The equity gap reflects “an interesting problem with development,” said Bellows: Though low-income countries are converging with higher income countries, in terms of economic growth rates and income levels “the benefits of growth aren’t being evenly distributed.” The Africa Progress Panel’s annual report, released last month, echoes that point, he said.
“Governments are failing to convert the rising tide of wealth into opportunities for their most marginalized citizens,” the report concludes, and “unequal access to health, education, water and sanitation is reinforcing wider inequalities.”
Kenya’s voucher system is designed to help shrink that gap. Among the poorest of the poor – those benefitting from the system – inequalities are dropping, even if on a broader scale, inequity still exists between poor and wealthy Kenyans. “We’re seeing lower inequalities of service in areas exposed to the voucher,” said Bellows.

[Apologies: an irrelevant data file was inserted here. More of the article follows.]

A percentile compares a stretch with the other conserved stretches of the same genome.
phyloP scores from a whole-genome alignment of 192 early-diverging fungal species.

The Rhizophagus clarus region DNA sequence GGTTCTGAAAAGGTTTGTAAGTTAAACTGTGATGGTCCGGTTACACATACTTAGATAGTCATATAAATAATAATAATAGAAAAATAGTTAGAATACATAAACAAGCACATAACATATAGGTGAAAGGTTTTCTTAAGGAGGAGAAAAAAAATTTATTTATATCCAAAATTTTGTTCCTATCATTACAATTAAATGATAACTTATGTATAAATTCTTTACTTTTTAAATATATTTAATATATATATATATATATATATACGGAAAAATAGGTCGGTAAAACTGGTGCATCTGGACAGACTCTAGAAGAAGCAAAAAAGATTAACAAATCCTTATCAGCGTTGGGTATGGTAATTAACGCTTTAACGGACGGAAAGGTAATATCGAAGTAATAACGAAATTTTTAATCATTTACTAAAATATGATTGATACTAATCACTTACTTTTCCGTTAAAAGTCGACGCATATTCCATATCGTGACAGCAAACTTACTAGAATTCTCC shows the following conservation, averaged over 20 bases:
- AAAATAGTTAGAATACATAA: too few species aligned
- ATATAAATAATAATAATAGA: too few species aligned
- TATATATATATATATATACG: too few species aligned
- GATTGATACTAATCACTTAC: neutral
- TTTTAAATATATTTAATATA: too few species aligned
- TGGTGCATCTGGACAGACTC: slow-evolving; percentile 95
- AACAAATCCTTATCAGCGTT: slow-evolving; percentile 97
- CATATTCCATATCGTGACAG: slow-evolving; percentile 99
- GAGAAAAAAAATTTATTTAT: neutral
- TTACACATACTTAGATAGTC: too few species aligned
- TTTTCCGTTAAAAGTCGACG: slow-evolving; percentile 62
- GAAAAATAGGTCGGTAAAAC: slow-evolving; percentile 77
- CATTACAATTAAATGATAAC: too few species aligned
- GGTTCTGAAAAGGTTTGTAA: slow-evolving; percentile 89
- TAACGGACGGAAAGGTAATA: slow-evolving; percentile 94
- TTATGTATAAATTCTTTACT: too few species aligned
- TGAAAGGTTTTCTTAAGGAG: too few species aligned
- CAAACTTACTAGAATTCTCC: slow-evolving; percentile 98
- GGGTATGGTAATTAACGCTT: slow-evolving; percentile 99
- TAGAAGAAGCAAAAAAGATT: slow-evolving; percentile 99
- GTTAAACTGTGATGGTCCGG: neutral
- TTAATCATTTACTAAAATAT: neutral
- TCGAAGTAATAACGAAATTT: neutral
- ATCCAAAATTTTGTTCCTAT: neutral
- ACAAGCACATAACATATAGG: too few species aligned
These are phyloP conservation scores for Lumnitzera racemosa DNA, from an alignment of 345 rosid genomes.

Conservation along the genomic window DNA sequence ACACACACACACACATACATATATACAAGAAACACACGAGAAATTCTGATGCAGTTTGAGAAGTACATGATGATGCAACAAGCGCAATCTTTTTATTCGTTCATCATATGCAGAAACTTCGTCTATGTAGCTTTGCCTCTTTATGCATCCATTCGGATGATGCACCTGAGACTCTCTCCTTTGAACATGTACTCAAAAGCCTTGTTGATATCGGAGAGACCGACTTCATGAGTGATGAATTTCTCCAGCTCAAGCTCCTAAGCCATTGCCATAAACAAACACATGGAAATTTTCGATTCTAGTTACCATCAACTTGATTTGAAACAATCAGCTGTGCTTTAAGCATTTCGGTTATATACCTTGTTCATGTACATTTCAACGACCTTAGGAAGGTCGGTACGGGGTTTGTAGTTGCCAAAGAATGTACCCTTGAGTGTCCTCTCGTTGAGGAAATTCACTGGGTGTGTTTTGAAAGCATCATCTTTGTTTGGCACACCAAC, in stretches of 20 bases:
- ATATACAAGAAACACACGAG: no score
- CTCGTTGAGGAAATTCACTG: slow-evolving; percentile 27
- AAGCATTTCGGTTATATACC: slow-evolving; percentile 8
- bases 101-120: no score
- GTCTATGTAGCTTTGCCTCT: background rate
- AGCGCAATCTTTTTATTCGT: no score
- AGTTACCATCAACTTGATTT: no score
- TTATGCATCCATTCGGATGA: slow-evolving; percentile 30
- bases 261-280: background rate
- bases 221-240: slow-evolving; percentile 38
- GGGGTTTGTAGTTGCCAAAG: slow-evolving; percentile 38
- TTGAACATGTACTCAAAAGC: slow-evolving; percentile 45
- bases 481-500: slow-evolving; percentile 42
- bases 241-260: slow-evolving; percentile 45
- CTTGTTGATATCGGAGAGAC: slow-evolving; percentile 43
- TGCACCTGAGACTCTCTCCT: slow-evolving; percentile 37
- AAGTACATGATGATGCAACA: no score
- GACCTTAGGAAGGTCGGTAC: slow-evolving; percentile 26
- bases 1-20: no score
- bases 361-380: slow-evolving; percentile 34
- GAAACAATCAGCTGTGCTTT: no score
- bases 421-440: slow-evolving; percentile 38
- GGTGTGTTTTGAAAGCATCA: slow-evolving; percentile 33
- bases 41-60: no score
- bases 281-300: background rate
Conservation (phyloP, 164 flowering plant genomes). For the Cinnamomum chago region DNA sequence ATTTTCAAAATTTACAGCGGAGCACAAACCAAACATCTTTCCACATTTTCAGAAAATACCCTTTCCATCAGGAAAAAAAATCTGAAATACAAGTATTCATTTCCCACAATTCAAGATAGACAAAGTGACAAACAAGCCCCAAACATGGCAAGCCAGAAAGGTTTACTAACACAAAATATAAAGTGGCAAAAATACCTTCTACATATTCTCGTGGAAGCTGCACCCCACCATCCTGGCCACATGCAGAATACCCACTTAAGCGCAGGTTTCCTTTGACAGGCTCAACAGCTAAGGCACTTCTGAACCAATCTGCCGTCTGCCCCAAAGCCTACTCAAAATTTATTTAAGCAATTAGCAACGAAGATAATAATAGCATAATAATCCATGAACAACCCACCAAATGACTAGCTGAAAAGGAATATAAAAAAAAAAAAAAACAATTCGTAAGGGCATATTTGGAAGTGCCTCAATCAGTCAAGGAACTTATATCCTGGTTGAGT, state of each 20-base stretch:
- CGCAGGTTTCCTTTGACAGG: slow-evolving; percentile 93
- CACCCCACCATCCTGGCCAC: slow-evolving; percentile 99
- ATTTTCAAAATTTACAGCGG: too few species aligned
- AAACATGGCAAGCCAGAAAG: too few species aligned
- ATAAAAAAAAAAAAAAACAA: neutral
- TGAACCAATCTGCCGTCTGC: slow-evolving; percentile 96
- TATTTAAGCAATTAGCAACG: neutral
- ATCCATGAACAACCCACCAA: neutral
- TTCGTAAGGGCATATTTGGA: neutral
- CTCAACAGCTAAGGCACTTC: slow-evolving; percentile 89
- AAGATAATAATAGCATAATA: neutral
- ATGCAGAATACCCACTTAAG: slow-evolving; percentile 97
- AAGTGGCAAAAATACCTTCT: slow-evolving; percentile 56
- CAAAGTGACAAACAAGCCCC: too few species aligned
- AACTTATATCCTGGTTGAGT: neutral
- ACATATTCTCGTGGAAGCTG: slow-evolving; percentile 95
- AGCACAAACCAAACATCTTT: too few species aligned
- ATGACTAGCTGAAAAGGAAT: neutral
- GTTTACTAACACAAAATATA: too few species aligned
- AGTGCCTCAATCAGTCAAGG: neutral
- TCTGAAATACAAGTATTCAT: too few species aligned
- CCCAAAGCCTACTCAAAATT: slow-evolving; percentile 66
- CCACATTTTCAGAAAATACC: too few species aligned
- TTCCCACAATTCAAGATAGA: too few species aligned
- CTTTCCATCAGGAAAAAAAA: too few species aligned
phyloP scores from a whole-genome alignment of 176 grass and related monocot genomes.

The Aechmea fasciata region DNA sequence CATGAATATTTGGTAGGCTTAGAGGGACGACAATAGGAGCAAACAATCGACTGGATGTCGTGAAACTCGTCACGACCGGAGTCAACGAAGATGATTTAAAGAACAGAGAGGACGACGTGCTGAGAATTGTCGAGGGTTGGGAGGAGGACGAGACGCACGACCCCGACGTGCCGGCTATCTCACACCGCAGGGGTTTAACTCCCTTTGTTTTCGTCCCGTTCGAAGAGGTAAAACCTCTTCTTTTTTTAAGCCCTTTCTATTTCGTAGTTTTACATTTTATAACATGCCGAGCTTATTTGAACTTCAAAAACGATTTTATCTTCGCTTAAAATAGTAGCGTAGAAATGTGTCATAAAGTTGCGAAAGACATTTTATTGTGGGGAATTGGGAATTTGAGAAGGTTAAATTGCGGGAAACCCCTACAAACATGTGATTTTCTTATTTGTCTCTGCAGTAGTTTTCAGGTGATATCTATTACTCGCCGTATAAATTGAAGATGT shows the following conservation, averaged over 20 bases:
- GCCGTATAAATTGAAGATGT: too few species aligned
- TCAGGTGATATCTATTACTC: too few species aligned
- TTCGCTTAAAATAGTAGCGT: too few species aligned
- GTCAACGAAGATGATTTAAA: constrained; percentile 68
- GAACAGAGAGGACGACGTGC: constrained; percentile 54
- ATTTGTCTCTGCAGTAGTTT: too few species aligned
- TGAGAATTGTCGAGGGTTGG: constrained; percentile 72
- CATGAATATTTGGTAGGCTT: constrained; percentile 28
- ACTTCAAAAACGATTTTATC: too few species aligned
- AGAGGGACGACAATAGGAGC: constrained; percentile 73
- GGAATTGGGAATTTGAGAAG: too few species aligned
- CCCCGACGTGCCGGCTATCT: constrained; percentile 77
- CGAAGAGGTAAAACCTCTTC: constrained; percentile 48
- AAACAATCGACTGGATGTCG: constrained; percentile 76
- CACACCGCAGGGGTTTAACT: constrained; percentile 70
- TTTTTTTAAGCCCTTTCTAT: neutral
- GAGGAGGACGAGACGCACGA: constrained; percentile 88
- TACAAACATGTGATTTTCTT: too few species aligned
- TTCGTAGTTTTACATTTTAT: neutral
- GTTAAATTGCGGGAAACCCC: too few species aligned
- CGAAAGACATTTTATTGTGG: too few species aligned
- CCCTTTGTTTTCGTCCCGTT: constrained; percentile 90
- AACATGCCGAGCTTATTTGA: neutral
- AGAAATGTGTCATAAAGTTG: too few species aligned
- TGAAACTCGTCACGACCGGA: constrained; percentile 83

“RBF supports progress on a path towards universal health coverage,” said Beverly Johnston, the senior policy advisor at USAID’s Office of Population and Reproductive Health. And within the context of family planning “the whole idea is to level the playing field” so that all contraceptive methods are equally readily available to the women seeking them.
“A Catalyst for Change” in Family Planning
In addition to addressing equal access concerns, RBF programs can serve as “a catalyst for change…to stimulate quality of care and quality of family planning counseling in particular,” said Johnston.